The number of out-of-school children has dropped by 30% since 2000. But gains are uneven across the world – and stalled five years ago.
GOLD STAR Burundi2,3
$GDP per capita 736
- 2000 44%
- 2015 94%
Quantity not quality?
An increase in students has put a strain on resources.
Completion of secondary education 2008-145
- Low-income countries – 14%
- High-income countries – 84%
- 50% of youth (15-17 years) in South Asia and sub-Saharan Africa are out of school.5
Not just about where you live
Achievement varies by wealth and class within countries.
Pupil % scores in the 2009 international PISA maths tests, by economic, social and cultural status and gender4
The total number of students going on to university or accessing vocational training has doubled since 2000. Women are closing the gap, but poor students, ethnic and indigenous minorities lag behind.
- 3x more women graduate than men in Caribbean countries, Northern Africa and Western Asia.
- 1% of indigenous students go on to receive a higher education in Mexico.
The ‘Sustainable Development Goal 4’ for Education aims for 12 years universal*, quality schooling by 2030. At this rate, we will hit the target 50 years late.
70% of children in low-income countries will complete primary school by 2030.
*universal = over 98% of countries worldwide
Girls in school
Progress towards achieving gender parity in enrolment, particularly in primary school, is hailed as a great success story. On average, roughly the same number of girls attended primary school as boys in 2014. But girls are less likely to move on to the next phase: fewer than 50% of countries were projected to reach gender parity in secondary school by 2015.8
GOLD STAR Afghanistan
Girls enrolled in primary school:
- 1999 4%
- 2012 87%
Footing the bill
Many governments are spending more on education. But few have prioritized learning in national budgets.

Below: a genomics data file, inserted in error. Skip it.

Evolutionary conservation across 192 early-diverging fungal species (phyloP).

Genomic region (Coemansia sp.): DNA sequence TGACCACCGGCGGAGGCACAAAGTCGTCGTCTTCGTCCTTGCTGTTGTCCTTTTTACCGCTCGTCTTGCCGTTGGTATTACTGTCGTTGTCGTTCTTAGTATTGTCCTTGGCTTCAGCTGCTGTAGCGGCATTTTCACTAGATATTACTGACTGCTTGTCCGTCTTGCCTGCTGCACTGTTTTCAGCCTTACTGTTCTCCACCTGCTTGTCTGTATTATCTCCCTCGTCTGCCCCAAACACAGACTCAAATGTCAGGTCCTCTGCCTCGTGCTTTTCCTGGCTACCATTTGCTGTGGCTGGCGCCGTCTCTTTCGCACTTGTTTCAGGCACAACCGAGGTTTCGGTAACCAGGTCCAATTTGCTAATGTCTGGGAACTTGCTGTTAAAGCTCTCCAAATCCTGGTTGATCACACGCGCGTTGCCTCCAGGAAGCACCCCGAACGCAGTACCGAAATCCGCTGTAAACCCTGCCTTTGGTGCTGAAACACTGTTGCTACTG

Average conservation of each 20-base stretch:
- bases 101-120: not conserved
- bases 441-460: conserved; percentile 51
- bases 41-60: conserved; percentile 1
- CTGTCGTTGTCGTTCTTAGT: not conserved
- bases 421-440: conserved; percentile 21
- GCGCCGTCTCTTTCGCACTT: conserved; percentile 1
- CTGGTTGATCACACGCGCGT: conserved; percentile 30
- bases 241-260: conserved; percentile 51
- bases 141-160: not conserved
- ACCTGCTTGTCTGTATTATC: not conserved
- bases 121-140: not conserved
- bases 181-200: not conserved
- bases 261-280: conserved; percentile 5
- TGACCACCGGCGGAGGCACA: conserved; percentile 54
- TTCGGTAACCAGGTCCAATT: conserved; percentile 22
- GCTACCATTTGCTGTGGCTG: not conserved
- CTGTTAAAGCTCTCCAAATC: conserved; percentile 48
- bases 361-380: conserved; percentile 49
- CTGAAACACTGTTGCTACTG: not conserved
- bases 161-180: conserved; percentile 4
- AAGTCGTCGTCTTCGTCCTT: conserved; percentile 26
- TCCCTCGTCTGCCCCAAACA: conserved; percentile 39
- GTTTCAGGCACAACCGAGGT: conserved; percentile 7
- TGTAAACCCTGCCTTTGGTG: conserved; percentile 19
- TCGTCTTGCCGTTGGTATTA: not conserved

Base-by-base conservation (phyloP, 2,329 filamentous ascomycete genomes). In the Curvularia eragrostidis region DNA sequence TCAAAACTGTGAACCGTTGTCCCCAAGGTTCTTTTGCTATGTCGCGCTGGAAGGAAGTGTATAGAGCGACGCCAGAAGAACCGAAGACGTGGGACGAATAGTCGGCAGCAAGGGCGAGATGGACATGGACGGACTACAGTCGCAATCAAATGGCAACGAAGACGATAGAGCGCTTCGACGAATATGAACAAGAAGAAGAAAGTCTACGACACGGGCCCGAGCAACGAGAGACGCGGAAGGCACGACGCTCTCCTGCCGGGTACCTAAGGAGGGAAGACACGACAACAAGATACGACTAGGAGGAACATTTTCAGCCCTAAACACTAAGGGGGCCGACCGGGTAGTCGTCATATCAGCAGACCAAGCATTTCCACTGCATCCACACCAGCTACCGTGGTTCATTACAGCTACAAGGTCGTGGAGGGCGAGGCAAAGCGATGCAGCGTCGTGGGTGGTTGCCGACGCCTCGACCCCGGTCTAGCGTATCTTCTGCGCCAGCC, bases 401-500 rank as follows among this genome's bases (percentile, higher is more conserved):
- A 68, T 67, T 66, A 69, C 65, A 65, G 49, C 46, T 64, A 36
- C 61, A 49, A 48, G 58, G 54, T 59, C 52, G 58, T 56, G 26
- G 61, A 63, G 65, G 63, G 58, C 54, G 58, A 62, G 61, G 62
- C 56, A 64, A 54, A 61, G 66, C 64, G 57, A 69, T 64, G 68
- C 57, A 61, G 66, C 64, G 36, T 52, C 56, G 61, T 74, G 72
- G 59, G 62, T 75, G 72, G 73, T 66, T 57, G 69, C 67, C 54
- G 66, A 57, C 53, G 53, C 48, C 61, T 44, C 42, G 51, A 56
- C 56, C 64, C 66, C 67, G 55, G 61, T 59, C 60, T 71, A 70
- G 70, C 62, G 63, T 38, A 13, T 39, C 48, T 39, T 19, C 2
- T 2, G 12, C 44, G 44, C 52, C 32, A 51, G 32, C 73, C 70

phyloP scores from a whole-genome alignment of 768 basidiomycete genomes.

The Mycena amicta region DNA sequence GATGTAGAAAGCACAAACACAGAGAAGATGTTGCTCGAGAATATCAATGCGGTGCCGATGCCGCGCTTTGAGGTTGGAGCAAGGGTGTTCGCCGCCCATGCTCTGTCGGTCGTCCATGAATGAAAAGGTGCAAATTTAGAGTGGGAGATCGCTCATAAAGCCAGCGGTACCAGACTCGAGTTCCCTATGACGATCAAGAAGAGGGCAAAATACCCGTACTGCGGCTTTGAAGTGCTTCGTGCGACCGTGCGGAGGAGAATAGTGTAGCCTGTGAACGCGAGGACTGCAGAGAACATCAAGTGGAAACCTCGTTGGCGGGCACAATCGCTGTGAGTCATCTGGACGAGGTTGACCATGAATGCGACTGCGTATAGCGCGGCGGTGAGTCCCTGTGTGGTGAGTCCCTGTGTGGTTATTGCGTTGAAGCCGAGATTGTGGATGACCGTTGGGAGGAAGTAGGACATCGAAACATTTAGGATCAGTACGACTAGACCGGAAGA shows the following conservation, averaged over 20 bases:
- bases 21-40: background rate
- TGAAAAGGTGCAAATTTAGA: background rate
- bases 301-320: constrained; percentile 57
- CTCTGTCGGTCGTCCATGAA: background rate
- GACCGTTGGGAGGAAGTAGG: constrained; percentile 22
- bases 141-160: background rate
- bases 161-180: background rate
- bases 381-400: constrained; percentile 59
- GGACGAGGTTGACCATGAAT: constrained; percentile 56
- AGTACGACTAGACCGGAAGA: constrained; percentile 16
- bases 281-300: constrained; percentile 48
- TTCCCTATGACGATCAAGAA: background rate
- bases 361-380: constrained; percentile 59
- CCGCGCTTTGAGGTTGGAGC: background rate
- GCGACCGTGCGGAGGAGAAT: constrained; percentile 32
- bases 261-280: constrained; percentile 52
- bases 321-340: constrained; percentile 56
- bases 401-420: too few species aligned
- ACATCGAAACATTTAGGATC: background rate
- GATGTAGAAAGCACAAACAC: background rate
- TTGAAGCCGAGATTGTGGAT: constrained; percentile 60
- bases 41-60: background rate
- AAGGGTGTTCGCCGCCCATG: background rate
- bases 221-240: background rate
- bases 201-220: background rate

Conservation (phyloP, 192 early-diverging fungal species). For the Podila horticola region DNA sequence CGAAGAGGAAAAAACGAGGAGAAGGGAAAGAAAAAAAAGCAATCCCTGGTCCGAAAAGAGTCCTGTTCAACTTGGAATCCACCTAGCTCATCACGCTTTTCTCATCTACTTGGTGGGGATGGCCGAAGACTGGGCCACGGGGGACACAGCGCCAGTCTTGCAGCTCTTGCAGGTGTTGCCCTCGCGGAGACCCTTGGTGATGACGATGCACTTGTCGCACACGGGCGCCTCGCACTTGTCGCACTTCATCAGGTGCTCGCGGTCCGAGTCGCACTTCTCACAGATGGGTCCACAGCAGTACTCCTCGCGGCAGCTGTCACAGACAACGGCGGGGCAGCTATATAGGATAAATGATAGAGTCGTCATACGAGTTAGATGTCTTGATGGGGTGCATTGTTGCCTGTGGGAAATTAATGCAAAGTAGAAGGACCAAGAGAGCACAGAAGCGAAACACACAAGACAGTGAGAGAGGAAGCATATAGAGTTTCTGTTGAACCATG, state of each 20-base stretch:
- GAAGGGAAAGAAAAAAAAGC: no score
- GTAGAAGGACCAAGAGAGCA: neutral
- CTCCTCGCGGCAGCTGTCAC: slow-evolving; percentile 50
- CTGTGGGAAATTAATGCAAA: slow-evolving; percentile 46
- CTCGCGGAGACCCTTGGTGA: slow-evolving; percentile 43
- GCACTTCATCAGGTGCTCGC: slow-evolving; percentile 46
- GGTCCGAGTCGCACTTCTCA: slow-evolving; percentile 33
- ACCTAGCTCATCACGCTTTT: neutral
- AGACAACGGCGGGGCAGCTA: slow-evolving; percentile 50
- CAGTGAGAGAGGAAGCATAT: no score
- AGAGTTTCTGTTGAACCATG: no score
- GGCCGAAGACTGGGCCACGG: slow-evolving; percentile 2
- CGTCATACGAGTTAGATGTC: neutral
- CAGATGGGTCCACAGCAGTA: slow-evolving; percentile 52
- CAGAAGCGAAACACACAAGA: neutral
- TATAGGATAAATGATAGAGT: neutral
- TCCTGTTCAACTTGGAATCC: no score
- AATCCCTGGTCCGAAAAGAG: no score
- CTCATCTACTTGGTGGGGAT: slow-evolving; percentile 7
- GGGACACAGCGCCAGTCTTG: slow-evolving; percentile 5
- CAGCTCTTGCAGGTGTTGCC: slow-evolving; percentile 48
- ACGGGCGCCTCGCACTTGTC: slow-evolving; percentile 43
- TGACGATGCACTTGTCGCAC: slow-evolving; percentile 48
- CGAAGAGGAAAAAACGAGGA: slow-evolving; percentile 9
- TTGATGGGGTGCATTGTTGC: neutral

- 1% increase of GDP spend in 38 countries 1999-2012.2
Domestic spending dwarfs external assistance. But the total amounts fall short of what is needed to educate the world’s children.
Spending on education per primary-aged child in sub-Saharan African states, 20122
- International aid $12
- National budgets $136
Donor spending on education is reducing as a percentage of total development aid.
Aid is not going where it is needed most.
Donors are giving a similar share of aid to basic education in sub-Saharan Africa, home to over 50 per cent of the world’s out-of-school primary-age children, as North Africa and West Asia, home to just 9 per cent.
Around 25 million of the world’s out-of-school children are in conflict zones.12
Children who complete primary education13
- 58% Conflict zones
- 75% Conflict-free countries
Before the war in 2011, every child went to primary school. Now 2.8 million – in and outside the country – are missing out on education.14
- Global Education Monitoring (GEM) report, ‘Leaving no one behind’, July 2016 bit.ly/263million
- UNESCO, EFA Global Monitoring Report, 2015 nin.tl/EducationMDGs
- UNESCO nin.tl/UISBurundi
- UNESCO nin.tl/YouthSkills2012
- World Education Blog, October 2016 nin.tl/MonitoringProgress
- UNESCO, April 2017 nin.tl/TertiaryEducation
- GEM report, 2016 bit.ly/sdg4all
- UNESCO, Gender and EFA 2000 - 2015 bitly.com/efa gender
- Oxfam, ‘Ending the era of tax havens’, March 2016 nin.tl/OxfamTaxHavens
- GEM report Policy Paper 31, May 2017 bit.ly/FundEd
- GEM report nin.tl/AdolescentsOut
- UNICEF, April 2017 nin.tl/25millionConflict
- UN news, January 2016 nin.tl/SyriaLostGeneration
- UNESCO nin.tl/HumanitarianEduAid